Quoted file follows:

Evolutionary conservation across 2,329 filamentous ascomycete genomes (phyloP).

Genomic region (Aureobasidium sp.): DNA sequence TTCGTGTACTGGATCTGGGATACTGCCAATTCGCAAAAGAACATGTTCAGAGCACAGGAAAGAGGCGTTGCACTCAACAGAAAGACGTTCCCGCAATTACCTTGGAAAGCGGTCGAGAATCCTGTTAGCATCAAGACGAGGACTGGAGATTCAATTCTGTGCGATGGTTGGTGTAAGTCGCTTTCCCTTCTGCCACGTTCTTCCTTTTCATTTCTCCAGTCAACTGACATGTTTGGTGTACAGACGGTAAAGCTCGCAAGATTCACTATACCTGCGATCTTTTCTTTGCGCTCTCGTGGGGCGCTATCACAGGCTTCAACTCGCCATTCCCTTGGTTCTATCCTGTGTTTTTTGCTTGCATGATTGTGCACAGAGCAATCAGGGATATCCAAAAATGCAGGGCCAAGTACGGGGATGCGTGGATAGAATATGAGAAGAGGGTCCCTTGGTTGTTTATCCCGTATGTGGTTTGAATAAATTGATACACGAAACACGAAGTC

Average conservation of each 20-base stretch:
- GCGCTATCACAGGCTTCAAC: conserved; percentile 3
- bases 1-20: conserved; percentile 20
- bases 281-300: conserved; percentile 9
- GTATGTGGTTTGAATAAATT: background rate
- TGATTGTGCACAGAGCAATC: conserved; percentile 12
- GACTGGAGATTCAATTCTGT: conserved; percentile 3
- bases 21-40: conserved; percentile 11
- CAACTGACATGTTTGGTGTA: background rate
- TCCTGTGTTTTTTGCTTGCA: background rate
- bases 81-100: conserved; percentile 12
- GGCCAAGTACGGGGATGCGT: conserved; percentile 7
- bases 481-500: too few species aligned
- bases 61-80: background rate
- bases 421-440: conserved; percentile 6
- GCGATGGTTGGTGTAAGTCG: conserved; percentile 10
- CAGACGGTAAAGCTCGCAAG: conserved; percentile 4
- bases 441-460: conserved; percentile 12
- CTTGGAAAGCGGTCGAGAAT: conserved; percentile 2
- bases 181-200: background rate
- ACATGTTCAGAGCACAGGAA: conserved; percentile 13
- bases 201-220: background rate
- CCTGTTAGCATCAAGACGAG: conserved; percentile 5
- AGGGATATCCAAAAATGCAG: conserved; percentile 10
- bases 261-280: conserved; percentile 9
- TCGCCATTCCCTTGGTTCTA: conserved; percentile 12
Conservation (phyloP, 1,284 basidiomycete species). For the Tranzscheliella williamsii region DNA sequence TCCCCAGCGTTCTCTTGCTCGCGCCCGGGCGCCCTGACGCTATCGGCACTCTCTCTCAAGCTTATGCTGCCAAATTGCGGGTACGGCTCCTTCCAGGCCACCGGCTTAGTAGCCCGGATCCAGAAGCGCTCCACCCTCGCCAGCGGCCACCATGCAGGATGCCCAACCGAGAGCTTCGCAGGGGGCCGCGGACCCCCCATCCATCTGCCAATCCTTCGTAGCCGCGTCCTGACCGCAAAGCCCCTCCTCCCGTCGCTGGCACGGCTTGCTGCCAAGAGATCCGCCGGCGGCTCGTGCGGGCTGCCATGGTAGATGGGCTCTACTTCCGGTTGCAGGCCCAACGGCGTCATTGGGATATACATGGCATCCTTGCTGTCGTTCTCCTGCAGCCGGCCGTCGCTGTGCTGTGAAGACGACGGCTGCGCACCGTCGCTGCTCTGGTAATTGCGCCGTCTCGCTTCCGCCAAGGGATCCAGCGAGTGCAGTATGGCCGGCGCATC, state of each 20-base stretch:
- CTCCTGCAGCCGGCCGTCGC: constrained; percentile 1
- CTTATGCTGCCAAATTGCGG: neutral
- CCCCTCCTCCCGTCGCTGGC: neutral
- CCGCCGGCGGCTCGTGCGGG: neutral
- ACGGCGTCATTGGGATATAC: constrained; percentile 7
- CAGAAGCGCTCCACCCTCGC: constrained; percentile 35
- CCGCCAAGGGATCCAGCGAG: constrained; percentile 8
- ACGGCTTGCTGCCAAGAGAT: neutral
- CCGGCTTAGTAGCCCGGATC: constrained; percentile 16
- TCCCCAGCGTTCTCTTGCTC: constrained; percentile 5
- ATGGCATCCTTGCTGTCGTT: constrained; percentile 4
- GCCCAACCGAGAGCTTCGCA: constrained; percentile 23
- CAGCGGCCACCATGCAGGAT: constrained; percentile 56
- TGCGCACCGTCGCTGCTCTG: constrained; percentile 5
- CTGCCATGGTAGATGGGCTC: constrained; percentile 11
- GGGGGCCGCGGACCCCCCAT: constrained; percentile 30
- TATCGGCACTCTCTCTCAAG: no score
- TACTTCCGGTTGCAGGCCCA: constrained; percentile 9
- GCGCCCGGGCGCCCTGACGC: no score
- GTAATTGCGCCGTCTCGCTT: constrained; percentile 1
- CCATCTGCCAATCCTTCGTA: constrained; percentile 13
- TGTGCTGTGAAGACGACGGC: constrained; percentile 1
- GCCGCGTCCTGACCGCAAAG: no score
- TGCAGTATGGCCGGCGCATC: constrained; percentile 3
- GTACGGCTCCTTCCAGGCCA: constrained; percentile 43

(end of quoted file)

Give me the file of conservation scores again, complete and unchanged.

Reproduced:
Evolutionary conservation across 2,329 filamentous ascomycete genomes (phyloP).

Genomic region (Aureobasidium sp.): DNA sequence TTCGTGTACTGGATCTGGGATACTGCCAATTCGCAAAAGAACATGTTCAGAGCACAGGAAAGAGGCGTTGCACTCAACAGAAAGACGTTCCCGCAATTACCTTGGAAAGCGGTCGAGAATCCTGTTAGCATCAAGACGAGGACTGGAGATTCAATTCTGTGCGATGGTTGGTGTAAGTCGCTTTCCCTTCTGCCACGTTCTTCCTTTTCATTTCTCCAGTCAACTGACATGTTTGGTGTACAGACGGTAAAGCTCGCAAGATTCACTATACCTGCGATCTTTTCTTTGCGCTCTCGTGGGGCGCTATCACAGGCTTCAACTCGCCATTCCCTTGGTTCTATCCTGTGTTTTTTGCTTGCATGATTGTGCACAGAGCAATCAGGGATATCCAAAAATGCAGGGCCAAGTACGGGGATGCGTGGATAGAATATGAGAAGAGGGTCCCTTGGTTGTTTATCCCGTATGTGGTTTGAATAAATTGATACACGAAACACGAAGTC

Average conservation of each 20-base stretch:
- GCGCTATCACAGGCTTCAAC: conserved; percentile 3
- bases 1-20: conserved; percentile 20
- bases 281-300: conserved; percentile 9
- GTATGTGGTTTGAATAAATT: background rate
- TGATTGTGCACAGAGCAATC: conserved; percentile 12
- GACTGGAGATTCAATTCTGT: conserved; percentile 3
- bases 21-40: conserved; percentile 11
- CAACTGACATGTTTGGTGTA: background rate
- TCCTGTGTTTTTTGCTTGCA: background rate
- bases 81-100: conserved; percentile 12
- GGCCAAGTACGGGGATGCGT: conserved; percentile 7
- bases 481-500: too few species aligned
- bases 61-80: background rate
- bases 421-440: conserved; percentile 6
- GCGATGGTTGGTGTAAGTCG: conserved; percentile 10
- CAGACGGTAAAGCTCGCAAG: conserved; percentile 4
- bases 441-460: conserved; percentile 12
- CTTGGAAAGCGGTCGAGAAT: conserved; percentile 2
- bases 181-200: background rate
- ACATGTTCAGAGCACAGGAA: conserved; percentile 13
- bases 201-220: background rate
- CCTGTTAGCATCAAGACGAG: conserved; percentile 5
- AGGGATATCCAAAAATGCAG: conserved; percentile 10
- bases 261-280: conserved; percentile 9
- TCGCCATTCCCTTGGTTCTA: conserved; percentile 12
Conservation (phyloP, 1,284 basidiomycete species). For the Tranzscheliella williamsii region DNA sequence TCCCCAGCGTTCTCTTGCTCGCGCCCGGGCGCCCTGACGCTATCGGCACTCTCTCTCAAGCTTATGCTGCCAAATTGCGGGTACGGCTCCTTCCAGGCCACCGGCTTAGTAGCCCGGATCCAGAAGCGCTCCACCCTCGCCAGCGGCCACCATGCAGGATGCCCAACCGAGAGCTTCGCAGGGGGCCGCGGACCCCCCATCCATCTGCCAATCCTTCGTAGCCGCGTCCTGACCGCAAAGCCCCTCCTCCCGTCGCTGGCACGGCTTGCTGCCAAGAGATCCGCCGGCGGCTCGTGCGGGCTGCCATGGTAGATGGGCTCTACTTCCGGTTGCAGGCCCAACGGCGTCATTGGGATATACATGGCATCCTTGCTGTCGTTCTCCTGCAGCCGGCCGTCGCTGTGCTGTGAAGACGACGGCTGCGCACCGTCGCTGCTCTGGTAATTGCGCCGTCTCGCTTCCGCCAAGGGATCCAGCGAGTGCAGTATGGCCGGCGCATC, state of each 20-base stretch:
- CTCCTGCAGCCGGCCGTCGC: constrained; percentile 1
- CTTATGCTGCCAAATTGCGG: neutral
- CCCCTCCTCCCGTCGCTGGC: neutral
- CCGCCGGCGGCTCGTGCGGG: neutral
- ACGGCGTCATTGGGATATAC: constrained; percentile 7
- CAGAAGCGCTCCACCCTCGC: constrained; percentile 35
- CCGCCAAGGGATCCAGCGAG: constrained; percentile 8
- ACGGCTTGCTGCCAAGAGAT: neutral
- CCGGCTTAGTAGCCCGGATC: constrained; percentile 16
- TCCCCAGCGTTCTCTTGCTC: constrained; percentile 5
- ATGGCATCCTTGCTGTCGTT: constrained; percentile 4
- GCCCAACCGAGAGCTTCGCA: constrained; percentile 23
- CAGCGGCCACCATGCAGGAT: constrained; percentile 56
- TGCGCACCGTCGCTGCTCTG: constrained; percentile 5
- CTGCCATGGTAGATGGGCTC: constrained; percentile 11
- GGGGGCCGCGGACCCCCCAT: constrained; percentile 30
- TATCGGCACTCTCTCTCAAG: no score
- TACTTCCGGTTGCAGGCCCA: constrained; percentile 9
- GCGCCCGGGCGCCCTGACGC: no score
- GTAATTGCGCCGTCTCGCTT: constrained; percentile 1
- CCATCTGCCAATCCTTCGTA: constrained; percentile 13
- TGTGCTGTGAAGACGACGGC: constrained; percentile 1
- GCCGCGTCCTGACCGCAAAG: no score
- TGCAGTATGGCCGGCGCATC: constrained; percentile 3
- GTACGGCTCCTTCCAGGCCA: constrained; percentile 43